31/7/2014 - Global Urban Sustainable Development Goal finally adopted!
31/7/2014 - Barcelona: CO2 emissions per inhabitant reduced by 24% in 7 years
31/7/2014 - Cities Hold Onto Pre-Bust Gentrification Highs
30/7/2014 - Access City Award - Apply Now!
30/7/2014 - Local and regional leaders at the 3rd UN World Conference on Disaster Risk Reduction
30/7/2014 - Earth Hour City Challenge: will your city inspire the World?
29/7/2014 - Participate in the 2014 World Smart Cities Awards!
29/7/2014 - The Most Water-Stressed Cities in the World
29/7/2014 - Join the EcoMobility Alliance
28/7/2014 - Oristano (IT) : 1st city launching CityMobil2 automated collective transport demonstration
28/7/2014 - London pedestrian safety plan a step forward
28/7/2014 - Radical Cities – Latin America's revolutionary housing solutions
27/7/2014 - New EU Project to promote cycling and walking in European Cities
27/7/2014 - São Paulo to eliminate minimum parking requirements
27/7/2014 - Cost of High Speed Rail in China One Third Lower
26/7/2014 - A Tiny House Village In A Parking Garage
26/7/2014 - Dr. Joan Clos re-elected by General Assembly Decision
26/7/2014 - We Need to Think Bigger About Transit-Oriented Development
25/7/2014 - Boston rolls out smart, rechargeable benches
25/7/2014 - A Quiet Revolution in Trash Trucks
25/7/2014 - Take part in the survey on Urban Governance
24/7/2014 - Nominations Open: Sustainable Transport Award 2015
24/7/2014 - Learn from pioneer cities in procurement & lighting
24/7/2014 - VI World Regional Governments Summit
23/7/2014 - Cities in Competition – High-quality Cultural Offer Improves Attractiveness
23/7/2014 - Organic skyscraper made from trash grows as needed
23/7/2014 - Blue Urbanism: A Mutually Sustainable Relationship between Cities and Oceans
22/7/2014 - A billboard that cleans dirty air
22/7/2014 - NASA Images Capture How Air Has Gotten Cleaner in 6 Cities
22/7/2014 - Solving the bike problem with the new generation of bike storage
21/7/2014 - How Chinese Urbanism Is Transforming African Cities
21/7/2014 - UN-Water Best Practices Award ‘Water for Life’- Nominations open
20/7/2014 - Beijing taps IBM wizardry in battle against smog
20/7/2014 - “What are we going to do about the global agenda in this council chamber?” ask local leaders from across the world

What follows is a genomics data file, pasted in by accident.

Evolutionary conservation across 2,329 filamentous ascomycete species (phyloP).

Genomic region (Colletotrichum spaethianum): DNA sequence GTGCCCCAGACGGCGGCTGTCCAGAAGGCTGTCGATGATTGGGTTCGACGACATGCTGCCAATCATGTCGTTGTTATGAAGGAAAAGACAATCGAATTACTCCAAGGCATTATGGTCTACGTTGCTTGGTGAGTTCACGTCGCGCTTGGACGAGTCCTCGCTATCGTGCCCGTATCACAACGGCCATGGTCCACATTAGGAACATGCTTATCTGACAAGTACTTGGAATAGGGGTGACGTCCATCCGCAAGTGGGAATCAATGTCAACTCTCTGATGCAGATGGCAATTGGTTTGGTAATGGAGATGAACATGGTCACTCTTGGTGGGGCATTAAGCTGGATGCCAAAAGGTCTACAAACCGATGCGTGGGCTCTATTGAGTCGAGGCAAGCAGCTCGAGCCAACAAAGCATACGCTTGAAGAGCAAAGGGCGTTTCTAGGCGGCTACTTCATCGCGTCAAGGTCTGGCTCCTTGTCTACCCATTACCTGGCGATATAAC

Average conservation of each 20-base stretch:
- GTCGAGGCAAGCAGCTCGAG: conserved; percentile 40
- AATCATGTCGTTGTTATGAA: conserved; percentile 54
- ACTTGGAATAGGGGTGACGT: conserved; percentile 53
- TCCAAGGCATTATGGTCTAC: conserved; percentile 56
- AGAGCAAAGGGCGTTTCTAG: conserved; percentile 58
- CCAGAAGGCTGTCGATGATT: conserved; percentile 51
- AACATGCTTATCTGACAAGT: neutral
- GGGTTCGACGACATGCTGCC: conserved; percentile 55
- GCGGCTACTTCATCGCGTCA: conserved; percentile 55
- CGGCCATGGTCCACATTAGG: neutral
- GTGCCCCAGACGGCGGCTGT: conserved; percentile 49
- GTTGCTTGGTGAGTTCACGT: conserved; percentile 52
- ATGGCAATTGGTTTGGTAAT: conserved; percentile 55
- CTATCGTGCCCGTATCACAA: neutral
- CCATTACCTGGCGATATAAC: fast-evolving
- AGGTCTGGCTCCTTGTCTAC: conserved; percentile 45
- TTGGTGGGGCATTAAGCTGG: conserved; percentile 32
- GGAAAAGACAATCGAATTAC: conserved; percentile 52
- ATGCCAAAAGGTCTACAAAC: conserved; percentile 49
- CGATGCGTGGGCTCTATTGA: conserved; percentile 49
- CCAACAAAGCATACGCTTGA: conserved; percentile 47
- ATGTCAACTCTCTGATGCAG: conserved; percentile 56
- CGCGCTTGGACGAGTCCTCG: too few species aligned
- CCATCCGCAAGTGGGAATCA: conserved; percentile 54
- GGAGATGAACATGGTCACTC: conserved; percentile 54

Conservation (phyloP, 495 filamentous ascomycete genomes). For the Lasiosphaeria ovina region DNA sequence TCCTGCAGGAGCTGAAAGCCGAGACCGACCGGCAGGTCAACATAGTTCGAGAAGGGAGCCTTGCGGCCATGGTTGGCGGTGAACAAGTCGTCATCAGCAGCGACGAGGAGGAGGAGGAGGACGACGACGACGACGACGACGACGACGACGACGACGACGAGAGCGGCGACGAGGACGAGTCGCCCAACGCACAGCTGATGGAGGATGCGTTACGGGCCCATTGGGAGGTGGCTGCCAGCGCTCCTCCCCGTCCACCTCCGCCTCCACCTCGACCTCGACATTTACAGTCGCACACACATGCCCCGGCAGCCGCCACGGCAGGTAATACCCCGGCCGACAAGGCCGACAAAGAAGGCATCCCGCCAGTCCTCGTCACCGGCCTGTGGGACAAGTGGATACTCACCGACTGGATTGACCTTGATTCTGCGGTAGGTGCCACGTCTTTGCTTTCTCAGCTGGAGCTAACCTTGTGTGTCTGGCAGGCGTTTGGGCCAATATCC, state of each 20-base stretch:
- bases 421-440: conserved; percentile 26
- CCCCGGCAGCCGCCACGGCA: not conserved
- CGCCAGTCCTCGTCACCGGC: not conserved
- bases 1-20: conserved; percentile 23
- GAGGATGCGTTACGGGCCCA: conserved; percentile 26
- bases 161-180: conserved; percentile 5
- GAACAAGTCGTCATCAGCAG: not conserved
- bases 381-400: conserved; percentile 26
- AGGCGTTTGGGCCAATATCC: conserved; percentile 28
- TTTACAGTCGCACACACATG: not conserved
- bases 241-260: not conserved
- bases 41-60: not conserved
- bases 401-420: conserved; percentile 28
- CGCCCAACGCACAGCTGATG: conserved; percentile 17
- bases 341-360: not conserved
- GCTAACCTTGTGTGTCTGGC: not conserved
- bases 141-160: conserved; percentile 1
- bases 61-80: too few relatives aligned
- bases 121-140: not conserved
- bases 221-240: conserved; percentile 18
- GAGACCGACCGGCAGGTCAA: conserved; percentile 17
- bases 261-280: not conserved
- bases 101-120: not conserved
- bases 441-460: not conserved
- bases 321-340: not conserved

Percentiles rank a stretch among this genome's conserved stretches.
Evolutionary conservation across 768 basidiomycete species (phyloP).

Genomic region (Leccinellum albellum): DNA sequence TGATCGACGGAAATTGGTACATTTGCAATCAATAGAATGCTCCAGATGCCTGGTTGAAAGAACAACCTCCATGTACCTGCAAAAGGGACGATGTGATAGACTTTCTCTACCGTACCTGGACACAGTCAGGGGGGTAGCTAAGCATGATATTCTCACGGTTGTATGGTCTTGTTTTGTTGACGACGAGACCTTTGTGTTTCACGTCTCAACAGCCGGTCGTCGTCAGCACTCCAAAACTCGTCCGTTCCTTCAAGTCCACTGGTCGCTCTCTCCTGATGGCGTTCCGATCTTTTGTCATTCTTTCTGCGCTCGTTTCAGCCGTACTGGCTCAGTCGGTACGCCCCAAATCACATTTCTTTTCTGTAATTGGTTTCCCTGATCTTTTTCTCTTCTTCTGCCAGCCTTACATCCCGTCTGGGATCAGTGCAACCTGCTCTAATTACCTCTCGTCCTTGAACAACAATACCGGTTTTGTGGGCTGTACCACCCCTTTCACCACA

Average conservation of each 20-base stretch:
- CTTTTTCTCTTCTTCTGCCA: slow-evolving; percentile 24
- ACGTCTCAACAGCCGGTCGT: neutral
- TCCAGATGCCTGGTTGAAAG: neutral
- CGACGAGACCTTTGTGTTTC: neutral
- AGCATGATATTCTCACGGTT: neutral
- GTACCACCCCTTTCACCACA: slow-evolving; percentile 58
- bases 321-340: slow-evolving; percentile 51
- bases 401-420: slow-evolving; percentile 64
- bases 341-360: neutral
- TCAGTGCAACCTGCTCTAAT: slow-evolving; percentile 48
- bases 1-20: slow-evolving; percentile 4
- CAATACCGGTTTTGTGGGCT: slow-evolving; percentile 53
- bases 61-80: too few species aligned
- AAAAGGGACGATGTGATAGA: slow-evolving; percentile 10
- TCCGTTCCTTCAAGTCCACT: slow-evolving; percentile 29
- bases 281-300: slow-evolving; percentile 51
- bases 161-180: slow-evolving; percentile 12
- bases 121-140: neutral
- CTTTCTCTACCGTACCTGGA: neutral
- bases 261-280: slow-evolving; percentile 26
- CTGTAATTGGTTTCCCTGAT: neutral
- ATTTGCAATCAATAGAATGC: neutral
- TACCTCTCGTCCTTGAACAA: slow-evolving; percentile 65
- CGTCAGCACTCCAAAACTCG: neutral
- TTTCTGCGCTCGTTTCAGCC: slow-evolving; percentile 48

19/7/2014 - Mayors Challenge: The Hague
19/7/2014 - The Baby-Friendly City
19/7/2014 - Helsinki's ambitious plan to make car ownership pointless in 10 years
19/7/2014 - Harmonised urbanisation classification system
18/7/2014 - CDP, C40 report makes the business case for resilient cities
18/7/2014 - America's New Industrial Boomtowns
18/7/2014 - Madrid launches e-bike sharing scheme
18/7/2014 - Technology and urban security – opportunities to participate in upcoming activities
17/7/2014 - Can the “Playable City” Make Smart City Critics Smile?
17/7/2014 - Take part in the Sasakawa Award for Disaster Risk Reduction
17/7/2014 - Planning and Public Spaces: a people-centred approach for the urban agenda
17/7/2014 - Governance and citizenship
16/7/2014 - Public transport procurement guidelines released
16/7/2014 - EPA Awards 2015 competition kicks off with new category
16/7/2014 - Harness IT to improve urban governance – Kacyira
16/7/2014 - Parking pricing can promote new urbanism
15/7/2014 - Report underlines need for a systemic approach to transforming India’s cities
15/7/2014 - Urban population boom poses massive challenges for Africa and Asia
15/7/2014 - 5th IDRC Davos 2014 - Programme out now!
15/7/2014 - Jury of experts evaluates the proposals of the new METROPOLIS Initiatives
15/7/2014 - Safe and Healthy Routes for Urban Bikers
14/7/2014 - The future of the city
14/7/2014 - Towards standardised approaches for on-street parking - Lisbon 19 September - Register now!
14/7/2014 - Dubai to build the world’s largest 'temperature-controlled pedestrian city'
14/7/2014 - Congestion-beaters or roads to hell: is there still a place for urban motorways?
13/7/2014 - Germany opens Europe's first zero-emission train station
13/7/2014 - 24 On-going Networks, 190 Active Cities – What Are They Doing?
13/7/2014 - Urban Forests: The Value of Trees in the City of Toronto
13/7/2014 - Cognitive Maps & the Benefits of “Low-Tech” Planning in a High-Tech Era
12/7/2014 - Local authorities and the fight against radicalisation
12/7/2014 - New Study Adds Up the Benefits of Climate-Smart Development in Lives, Jobs, and GDP